• Multiple package repositories: Git will check the subtrees; for each project, the central service would need to be set up for multiple package repositories.
  • Multiple branches: You need to create multiple branches for parallel development.
  • Lacking access control and support: Git does not come with built-in access control and support for binary files.
  • Expensive: The process of packing is very expensive, requiring an ample budget. 

5. What’s the difference between SVN and Git?

Here are some key differences between SVN and Git:

  • SVN is more useful for larger files compared to Git.
  • SVN uses centralized version control, which means the central server will have both new files and original files.
  • SVN is slower because developers work on the same central server and thus do not have a flexible workflow. Git is faster as it shares the workload through several local repositories. 
  • SVN has a more complex system because it works with the central repository. But with Git, you can easily induce changes in the files.
  • Git uses local repositories that you can easily merge with the central repository later. While in the case of SVN, the developer must be online during the changes in the central repository.

Here’s a quick list of the different commands in SVN and Git: 


SVN Commands

Git Commands

Create a new repository.

svnadmin create
git init

Copy files into the client workspace.

svn checkout <URL> <target_name>
git clone or git fetch

Send changes to the depot.

svn commit
git commit

Add a new file.

svn import
git add

Compare changes to files.

svn diff
git diff

6. What is a distributed version control system?

A distributed version control system lets you easily track different versions of a file throughout the complete system. It ensures consistency, as all users know what is happening to files at a certain point in time. 

For example, a DVCS uses a repository as an intermediary between workstations and servers. The repository consists of all the revised file versions, and the software system will consistently check with the repository to ensure consistency.

The main purpose of a DVCS is to track changes to individual files or documents. It uses different tracking measures that work differently to allow transparent research into how specific files have changed and when they have changed, known as a "push/pull" process where information is exchanged between servers and other components to keep the file versions consistent.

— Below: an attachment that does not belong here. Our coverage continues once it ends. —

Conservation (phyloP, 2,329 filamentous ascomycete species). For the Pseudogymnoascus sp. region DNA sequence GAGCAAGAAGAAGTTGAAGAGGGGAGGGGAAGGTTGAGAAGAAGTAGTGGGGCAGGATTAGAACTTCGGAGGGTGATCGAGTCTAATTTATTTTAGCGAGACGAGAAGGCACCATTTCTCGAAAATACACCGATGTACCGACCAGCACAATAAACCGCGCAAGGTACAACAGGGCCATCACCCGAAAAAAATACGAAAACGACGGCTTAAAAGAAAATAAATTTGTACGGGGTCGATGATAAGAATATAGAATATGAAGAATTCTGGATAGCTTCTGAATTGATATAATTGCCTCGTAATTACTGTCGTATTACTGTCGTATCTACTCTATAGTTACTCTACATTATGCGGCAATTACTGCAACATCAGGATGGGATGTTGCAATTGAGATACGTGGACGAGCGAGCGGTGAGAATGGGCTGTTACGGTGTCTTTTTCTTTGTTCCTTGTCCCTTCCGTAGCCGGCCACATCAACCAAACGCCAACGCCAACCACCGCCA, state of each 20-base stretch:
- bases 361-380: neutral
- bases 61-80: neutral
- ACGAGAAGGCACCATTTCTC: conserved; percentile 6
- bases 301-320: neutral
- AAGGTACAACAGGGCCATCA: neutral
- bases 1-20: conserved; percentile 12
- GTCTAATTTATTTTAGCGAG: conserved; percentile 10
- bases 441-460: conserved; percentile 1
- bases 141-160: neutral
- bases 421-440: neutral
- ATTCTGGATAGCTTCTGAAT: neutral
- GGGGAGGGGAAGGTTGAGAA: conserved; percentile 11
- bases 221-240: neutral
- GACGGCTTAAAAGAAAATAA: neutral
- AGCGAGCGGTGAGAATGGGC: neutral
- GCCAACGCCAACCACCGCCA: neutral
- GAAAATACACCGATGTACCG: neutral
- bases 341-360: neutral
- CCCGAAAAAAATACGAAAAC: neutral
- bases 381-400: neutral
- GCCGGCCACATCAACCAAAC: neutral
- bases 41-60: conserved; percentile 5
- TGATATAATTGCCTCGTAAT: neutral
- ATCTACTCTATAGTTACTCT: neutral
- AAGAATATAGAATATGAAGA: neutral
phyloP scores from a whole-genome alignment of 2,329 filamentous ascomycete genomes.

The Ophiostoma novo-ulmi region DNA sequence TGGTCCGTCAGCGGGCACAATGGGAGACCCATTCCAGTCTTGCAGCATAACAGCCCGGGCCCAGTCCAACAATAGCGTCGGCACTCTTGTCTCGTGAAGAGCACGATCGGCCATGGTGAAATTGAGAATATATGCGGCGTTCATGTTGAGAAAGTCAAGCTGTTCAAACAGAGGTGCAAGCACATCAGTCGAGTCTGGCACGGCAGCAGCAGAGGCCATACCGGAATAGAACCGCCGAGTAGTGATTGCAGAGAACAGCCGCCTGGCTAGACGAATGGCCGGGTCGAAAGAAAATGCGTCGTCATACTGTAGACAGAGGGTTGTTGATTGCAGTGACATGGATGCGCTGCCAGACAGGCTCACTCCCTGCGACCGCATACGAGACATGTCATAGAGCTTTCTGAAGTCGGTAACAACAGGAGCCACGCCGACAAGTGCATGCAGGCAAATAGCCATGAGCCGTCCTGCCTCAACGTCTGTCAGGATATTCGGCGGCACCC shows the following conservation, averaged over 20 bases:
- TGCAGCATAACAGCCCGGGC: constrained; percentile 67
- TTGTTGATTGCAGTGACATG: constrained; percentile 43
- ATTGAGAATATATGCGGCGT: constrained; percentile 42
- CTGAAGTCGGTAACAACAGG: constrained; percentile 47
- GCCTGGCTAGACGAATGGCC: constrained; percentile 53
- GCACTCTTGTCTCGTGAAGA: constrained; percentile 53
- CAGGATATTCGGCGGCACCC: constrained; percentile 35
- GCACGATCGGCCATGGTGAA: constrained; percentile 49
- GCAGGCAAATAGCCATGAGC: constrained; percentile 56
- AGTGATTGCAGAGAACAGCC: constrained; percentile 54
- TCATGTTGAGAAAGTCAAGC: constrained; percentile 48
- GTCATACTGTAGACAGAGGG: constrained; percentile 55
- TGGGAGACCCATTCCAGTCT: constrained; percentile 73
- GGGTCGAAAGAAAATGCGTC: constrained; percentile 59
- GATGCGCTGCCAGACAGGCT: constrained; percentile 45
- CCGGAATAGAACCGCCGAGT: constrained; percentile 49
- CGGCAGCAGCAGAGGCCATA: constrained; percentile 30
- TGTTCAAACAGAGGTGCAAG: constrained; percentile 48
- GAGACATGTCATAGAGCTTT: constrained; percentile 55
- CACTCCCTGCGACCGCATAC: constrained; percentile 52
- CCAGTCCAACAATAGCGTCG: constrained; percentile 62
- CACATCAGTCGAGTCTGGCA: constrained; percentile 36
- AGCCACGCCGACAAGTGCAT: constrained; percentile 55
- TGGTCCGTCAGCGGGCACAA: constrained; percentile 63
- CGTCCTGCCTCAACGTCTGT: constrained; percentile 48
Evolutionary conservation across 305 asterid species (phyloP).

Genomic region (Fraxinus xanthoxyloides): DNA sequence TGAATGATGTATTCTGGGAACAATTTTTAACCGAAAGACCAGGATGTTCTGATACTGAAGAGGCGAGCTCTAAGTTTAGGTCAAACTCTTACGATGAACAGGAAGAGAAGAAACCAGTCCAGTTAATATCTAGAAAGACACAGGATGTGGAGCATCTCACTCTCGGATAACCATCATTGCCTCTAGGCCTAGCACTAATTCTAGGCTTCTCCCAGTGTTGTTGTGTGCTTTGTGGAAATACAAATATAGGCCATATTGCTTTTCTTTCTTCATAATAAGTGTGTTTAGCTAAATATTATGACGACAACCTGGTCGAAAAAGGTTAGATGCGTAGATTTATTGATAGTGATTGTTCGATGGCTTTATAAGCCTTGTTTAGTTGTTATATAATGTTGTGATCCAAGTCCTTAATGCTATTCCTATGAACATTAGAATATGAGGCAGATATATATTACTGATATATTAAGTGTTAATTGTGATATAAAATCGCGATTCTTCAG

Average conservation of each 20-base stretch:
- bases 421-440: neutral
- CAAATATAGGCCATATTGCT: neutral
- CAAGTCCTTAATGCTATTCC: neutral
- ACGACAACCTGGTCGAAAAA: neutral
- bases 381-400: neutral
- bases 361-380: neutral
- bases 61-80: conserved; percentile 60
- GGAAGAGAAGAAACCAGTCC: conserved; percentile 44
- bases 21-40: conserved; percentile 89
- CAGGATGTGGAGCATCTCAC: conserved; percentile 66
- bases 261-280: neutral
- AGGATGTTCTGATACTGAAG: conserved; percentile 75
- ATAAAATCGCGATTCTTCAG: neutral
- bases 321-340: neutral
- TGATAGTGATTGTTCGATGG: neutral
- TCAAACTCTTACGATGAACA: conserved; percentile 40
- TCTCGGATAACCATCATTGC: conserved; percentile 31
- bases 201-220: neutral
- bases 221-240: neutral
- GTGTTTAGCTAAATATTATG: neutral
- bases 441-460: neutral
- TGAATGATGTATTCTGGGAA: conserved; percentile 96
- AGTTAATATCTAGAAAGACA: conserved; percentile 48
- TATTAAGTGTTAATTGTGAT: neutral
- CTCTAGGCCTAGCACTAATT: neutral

7. What are the advantages of using a distributed version control system?

Here are some advantages of using a distributed version control system:

  • Fast: All work can be done by different developers on the local repository, requiring no call to the server.
  • Easy branching and merging: Since the codebase resides on the local hard disk, branching and merging will be easier than centralized VCS.
  • Local branching: Developers can create, work on, and merge as many local branches as they want. Once the merging is done, developers can delete the local branches, so they will not be visible to anyone.
  • Snapshots instead of differences: You can have the complete code repository for each performed commit using snapshots. It allows you to revert back any commit without making the changes to the base version.
  • Scalable: A DVC system is highly scalable compared to a centralized VCS, especially for open-source projects allowing millions of developers to contribute.

8. What language is used by Git?

Git works in C language — the main reason behind Git’s fast speed. C reduces the overhead of run times associated with high-level languages.

9. What is a Git repository, and how do you initialize it?

A Git repository is the central location for all Git files. These files can be on the local repository or remote repository. 

To initialize the empty repository to a Git directory, use the init command. Once you run it, you can see a .git folder.

10. What are some commonly used Git commands?

The following are some useful commands for Git:

  • Git config: helps you configure the username and email address.
  • Git add: allows you to add one or more files to the staging area.
  • Git diff: allows you to view the changes made to the file.
  • Git init: allows you to initialize an empty Git repository.
  • Git commit: allows you to commit changes to the head but not to the remote repository.

11. What does a Git clone do?